"Everyone talks about the weather but nobody does anything about it" is an old saying that really applies to this time of the year. With storms, squally rain, hail and thunder a frequent occurrence the challenge of maintaining an attractive garden does seem to be a little overwhelming and unrealistic. Truly, even the best efforts of a Master Gardener aren’t going to turn Winter into Spring. But there are things you can do to protect your garden and help it along so that when the weather does break, there will still be a lot of strong healthy plants well established for a glorious spring display.
First off, remember that the roots of plants need to breath in order to stay healthy. Repeated cold, pelting rains compact the soil. As the soil particles compact drainage becomes difficult causing water to build up in the soil. Plants can literally begin to drown and as roots die rot sets in. Soon black spots begin to appear on foliage or yellowing occurs. Sometimes the plant appears to wilt as if it were dry. That's because the decaying roots are no longer lifting water and nutrients to the plant and it begins to starve as if through drought. Ultimately as the condition worsen the plant will rot at the soil line and lift away appearing to have no roots at all. A similar condition develops if the plants' roots have been frozen through severe cold, or from over drying out in excessive wind. This often occurs in container grown plants that are exposed to the elements.
To help protect in-ground plantings the ground should be aerated with a garden fork or trowel whenever possible, especially after a lengthy spell of cold and wet weather. Simply plunge the fork in around the plants to a fork's depth and turn or twist the fork lightly. This will leave small holes in the soil which will facilitate drainage and passage of air to the roots.
If the soil is heavy, fine sand or gravel can be added over the bed at this time which will sink into the holes and help to keep the soil lighter. Fertiliser can be added to the sand for an extra boost. To further improve drainage in clay and heavy soils mix one cup of Gypsum into each bucket of sand and spread this generously over the aerated ground.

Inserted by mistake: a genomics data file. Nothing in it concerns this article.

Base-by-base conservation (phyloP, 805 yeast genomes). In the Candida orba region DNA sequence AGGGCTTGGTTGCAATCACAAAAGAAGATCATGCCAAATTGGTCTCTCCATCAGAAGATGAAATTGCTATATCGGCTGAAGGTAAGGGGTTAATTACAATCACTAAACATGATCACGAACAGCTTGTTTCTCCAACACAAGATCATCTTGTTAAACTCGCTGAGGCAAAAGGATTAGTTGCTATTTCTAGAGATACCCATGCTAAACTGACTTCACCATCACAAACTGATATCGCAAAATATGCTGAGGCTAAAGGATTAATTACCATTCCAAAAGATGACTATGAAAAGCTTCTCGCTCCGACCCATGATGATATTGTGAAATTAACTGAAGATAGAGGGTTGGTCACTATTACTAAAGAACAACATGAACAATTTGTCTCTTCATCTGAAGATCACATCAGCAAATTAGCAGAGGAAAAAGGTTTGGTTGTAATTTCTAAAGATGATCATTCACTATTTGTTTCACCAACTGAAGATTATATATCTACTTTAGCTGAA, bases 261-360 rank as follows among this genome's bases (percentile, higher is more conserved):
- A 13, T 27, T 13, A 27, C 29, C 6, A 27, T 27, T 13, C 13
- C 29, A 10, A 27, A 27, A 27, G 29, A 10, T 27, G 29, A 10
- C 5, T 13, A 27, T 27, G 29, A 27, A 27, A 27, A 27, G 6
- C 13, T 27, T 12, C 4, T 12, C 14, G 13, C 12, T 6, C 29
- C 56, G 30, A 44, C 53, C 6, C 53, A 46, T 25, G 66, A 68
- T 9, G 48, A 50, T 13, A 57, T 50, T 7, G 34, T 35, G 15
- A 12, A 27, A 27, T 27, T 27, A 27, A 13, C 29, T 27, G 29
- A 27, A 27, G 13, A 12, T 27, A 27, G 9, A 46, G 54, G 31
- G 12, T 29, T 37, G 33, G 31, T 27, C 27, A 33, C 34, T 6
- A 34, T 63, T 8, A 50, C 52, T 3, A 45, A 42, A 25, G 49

To prevent or control winter rotting, spray or drench the bed with a powdered copper spray or commercial fungicide. Systemic fungicides are extremely beneficial as a preventative control for rot and disease. Dusting with garden lime is also advantageous. Even sick plants can make miraculous recoveries if the rotting can be stopped.
Be sure and protect all container plants as best as possible. Move them to a frost free spot perhaps up against the house or a warm sheltered wall. Containers clustered together will also provide more heat transfer and protection that pots left out in the open. Otherwise shelter them by covering over or at least around them with a plastic cloche or windbreak of hessian bags, old carpet, blankets, and leaves/boughs or similar.
Covering tender plants and seedlings, especially newly planted flowers and veggies like beets, carrot, lettuce, peas, cabbages, onions will really help. Coverings can be semi-permanent frames covered in clear (soft or roofing) plastic, a commercial frost cloth or new micro-weave fabric which remains in place until spring. Or use simple drapes which can be put in place when freezing weather threatens and then removed the following day to allow sun to warm the ground. Commercial frost cloth and micro-weave fabrics are well suit for this purpose but so are old curtains, bed sheets, light blankets, hessian, canvas, even large sheets of cardboard or newspaper and evergreen boughs or mulches of light fluffy leaves that don’t pack down.
A simple chicken wire tunnel or cylinder made with a bamboo, pvc pipe or a wire frame and covered with plastic will create a near instant mini glasshouse. Cloches can also be made from plastic milk containers with their tops cut out and inverted over the plants. Large tin cans with top and bottom cut out work as well.
Cold chilling winds can do as much damage as freezing, especially when plants are wet and chilled by prolonged windy periods or exposed to salty coastal spray. Damage from salt spray shows as obvious ‘burning’ or discoloration of foliage, while chilling damage may resemble frost or rot damage. The best way to tell for certain is to brave the stormy weather and observe first-hand what is happening outdoors. A warmer, drier option is to shelter in advance all perishable plants with a wind shelter which can easily be made of hessian or windbreak cloth stapled to garden stakes. When planting anything new, such as deciduous/fruit trees be sure and stake them securely.
The stronger and healthier the plants the better their chances so feed, feed, feed with foliar or granular foods. The great advantage to foliar feeding is that the food is delivered directly where the plant needs it rather than depending on the plant’s root system to translocate the fertilizer up to where it needs to go in the plant tissues. With foliar feeding the wintry-weary plant can continue to grow even if its’ root system is sluggish or damaged by wet weather. When using a foliar spray, be sure and add a few squirts of liquid soap or a spray fixative so the spray will stick more securely to the foliage. Always attempt to spray when there is at least 6-12 hours of dry weather ahead. This way the foliar feed will be best absorbed and once it is rewet, it will feed the foliage again. Reapply foliar feeds after heavy rain.
This winter garden care does require a bit of extra work, time and effort, as do most good things. Your rewards for what you care for now will show later in the spring displays and harvests. That is when your garden will truly shine with the glow and magnificence that only comes to those dedicated souls who care enough to deserve the prize.
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